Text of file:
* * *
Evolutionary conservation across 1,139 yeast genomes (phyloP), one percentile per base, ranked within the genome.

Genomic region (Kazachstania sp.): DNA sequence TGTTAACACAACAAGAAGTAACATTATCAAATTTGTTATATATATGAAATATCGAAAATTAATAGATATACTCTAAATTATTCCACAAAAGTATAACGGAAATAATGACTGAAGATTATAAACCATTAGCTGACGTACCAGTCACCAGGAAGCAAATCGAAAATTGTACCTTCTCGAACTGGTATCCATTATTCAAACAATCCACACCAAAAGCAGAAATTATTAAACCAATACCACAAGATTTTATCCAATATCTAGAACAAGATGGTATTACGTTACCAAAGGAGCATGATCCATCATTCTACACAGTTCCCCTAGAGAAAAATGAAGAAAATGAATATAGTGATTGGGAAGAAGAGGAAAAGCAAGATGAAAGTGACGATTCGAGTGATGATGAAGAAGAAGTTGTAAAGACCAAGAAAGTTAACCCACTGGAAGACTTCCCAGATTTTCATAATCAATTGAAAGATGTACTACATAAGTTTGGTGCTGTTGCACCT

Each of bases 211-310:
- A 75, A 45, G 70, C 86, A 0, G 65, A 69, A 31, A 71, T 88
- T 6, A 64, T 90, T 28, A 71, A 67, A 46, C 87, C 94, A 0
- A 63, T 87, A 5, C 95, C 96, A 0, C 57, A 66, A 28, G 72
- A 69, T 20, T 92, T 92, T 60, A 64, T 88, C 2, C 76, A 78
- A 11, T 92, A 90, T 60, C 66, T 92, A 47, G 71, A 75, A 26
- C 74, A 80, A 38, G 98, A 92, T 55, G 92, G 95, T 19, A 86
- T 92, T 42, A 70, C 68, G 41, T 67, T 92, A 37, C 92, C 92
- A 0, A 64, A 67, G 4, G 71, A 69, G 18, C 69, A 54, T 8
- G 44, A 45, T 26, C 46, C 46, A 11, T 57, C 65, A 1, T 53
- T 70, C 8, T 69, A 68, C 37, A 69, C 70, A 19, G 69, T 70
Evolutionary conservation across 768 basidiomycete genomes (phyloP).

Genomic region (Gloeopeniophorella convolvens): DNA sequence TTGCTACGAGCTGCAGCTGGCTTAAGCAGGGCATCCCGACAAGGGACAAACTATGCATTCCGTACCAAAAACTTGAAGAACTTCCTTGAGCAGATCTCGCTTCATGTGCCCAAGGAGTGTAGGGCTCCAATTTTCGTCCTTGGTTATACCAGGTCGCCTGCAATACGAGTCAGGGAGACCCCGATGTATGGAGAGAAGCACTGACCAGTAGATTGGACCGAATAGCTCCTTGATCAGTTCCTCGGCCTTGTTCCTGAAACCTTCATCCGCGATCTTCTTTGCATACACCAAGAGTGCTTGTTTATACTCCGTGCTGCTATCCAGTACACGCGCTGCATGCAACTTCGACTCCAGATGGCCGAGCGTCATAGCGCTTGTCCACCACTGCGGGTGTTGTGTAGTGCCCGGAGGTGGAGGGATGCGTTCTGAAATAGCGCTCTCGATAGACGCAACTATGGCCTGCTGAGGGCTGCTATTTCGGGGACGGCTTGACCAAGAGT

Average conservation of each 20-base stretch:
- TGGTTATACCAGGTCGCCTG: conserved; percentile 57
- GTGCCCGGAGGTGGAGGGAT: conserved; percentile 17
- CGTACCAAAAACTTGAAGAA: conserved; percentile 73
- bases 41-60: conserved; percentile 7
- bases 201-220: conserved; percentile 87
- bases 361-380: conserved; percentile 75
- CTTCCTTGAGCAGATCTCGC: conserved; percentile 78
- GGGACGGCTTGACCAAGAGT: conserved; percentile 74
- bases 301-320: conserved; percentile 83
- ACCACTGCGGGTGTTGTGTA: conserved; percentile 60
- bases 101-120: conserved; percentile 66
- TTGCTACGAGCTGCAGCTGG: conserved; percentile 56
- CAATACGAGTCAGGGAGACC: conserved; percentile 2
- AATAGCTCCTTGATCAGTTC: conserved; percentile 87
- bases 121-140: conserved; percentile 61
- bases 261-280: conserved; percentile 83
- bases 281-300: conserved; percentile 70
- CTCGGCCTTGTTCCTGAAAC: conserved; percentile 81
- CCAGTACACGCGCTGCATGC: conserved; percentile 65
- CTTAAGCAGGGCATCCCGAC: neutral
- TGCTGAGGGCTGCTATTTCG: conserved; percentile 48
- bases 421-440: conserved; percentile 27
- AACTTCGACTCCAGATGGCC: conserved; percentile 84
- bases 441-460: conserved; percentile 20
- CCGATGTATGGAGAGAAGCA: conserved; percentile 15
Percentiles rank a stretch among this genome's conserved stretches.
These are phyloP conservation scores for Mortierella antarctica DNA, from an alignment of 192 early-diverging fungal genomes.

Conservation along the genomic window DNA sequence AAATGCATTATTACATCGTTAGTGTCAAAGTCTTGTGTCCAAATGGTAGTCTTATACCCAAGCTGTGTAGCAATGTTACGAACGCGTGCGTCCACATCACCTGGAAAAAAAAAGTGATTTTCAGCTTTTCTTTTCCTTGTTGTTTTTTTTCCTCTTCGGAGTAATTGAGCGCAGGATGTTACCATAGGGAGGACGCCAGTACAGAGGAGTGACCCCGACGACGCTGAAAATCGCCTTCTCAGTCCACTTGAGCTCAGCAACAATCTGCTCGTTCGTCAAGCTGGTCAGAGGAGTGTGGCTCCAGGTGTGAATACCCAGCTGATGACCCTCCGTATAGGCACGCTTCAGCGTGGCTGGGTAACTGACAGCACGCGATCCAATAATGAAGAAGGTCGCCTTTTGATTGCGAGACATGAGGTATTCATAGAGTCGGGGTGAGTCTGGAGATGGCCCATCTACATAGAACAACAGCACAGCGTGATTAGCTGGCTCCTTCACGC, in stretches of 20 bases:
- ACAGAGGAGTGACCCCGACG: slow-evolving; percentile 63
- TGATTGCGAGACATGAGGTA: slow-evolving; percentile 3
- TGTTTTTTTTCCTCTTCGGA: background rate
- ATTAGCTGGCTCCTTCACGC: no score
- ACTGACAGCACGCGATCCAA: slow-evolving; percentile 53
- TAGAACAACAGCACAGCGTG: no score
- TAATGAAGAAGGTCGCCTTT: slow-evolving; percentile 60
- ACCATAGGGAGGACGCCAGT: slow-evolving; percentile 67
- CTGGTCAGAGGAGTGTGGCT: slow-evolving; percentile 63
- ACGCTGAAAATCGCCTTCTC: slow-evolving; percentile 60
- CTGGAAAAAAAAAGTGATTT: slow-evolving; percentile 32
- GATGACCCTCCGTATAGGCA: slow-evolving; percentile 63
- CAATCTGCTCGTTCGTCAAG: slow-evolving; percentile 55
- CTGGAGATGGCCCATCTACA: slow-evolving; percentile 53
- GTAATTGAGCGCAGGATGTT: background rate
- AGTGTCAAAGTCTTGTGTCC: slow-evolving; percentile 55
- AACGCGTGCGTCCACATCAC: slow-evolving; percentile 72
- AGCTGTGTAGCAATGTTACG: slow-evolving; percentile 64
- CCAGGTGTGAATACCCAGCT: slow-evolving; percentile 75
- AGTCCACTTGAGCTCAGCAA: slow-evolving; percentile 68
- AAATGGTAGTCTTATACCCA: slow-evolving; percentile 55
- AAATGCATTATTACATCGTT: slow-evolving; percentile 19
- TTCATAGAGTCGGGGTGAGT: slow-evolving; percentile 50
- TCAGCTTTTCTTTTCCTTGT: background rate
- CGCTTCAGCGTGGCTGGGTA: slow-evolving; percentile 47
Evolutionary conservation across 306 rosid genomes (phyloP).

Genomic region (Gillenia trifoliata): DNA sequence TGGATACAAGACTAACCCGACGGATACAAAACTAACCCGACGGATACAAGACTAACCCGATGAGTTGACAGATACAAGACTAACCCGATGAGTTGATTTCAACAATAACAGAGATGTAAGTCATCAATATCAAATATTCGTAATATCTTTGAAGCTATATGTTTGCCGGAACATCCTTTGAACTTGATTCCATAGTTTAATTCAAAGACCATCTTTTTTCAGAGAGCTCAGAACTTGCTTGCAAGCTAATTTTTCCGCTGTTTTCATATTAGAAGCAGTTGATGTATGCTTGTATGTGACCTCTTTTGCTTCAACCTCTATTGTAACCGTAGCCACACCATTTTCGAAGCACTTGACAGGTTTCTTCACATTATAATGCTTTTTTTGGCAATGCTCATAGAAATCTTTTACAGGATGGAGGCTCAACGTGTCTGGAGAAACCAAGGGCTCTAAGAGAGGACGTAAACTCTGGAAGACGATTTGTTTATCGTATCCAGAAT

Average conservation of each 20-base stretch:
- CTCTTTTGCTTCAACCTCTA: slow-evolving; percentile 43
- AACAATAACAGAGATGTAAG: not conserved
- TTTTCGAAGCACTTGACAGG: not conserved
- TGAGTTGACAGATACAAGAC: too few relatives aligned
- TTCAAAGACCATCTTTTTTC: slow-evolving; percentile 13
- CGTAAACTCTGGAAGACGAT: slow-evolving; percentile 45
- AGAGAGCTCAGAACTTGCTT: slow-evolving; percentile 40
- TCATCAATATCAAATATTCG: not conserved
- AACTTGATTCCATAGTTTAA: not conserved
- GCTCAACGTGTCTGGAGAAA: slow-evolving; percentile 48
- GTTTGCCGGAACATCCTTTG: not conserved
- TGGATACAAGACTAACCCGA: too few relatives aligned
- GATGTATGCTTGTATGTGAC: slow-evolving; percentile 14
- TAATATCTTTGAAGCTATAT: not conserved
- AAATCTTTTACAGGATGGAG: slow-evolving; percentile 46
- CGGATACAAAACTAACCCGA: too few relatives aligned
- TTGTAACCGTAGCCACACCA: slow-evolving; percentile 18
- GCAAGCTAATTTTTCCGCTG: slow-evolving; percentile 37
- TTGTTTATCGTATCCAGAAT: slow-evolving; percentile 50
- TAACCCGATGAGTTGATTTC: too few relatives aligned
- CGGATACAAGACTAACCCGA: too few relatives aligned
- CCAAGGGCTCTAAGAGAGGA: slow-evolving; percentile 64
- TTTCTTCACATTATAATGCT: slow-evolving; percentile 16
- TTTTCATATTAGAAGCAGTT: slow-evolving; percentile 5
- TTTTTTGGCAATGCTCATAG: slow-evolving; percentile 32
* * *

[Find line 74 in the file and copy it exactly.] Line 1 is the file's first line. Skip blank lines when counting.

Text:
- AACAATAACAGAGATGTAAG: not conserved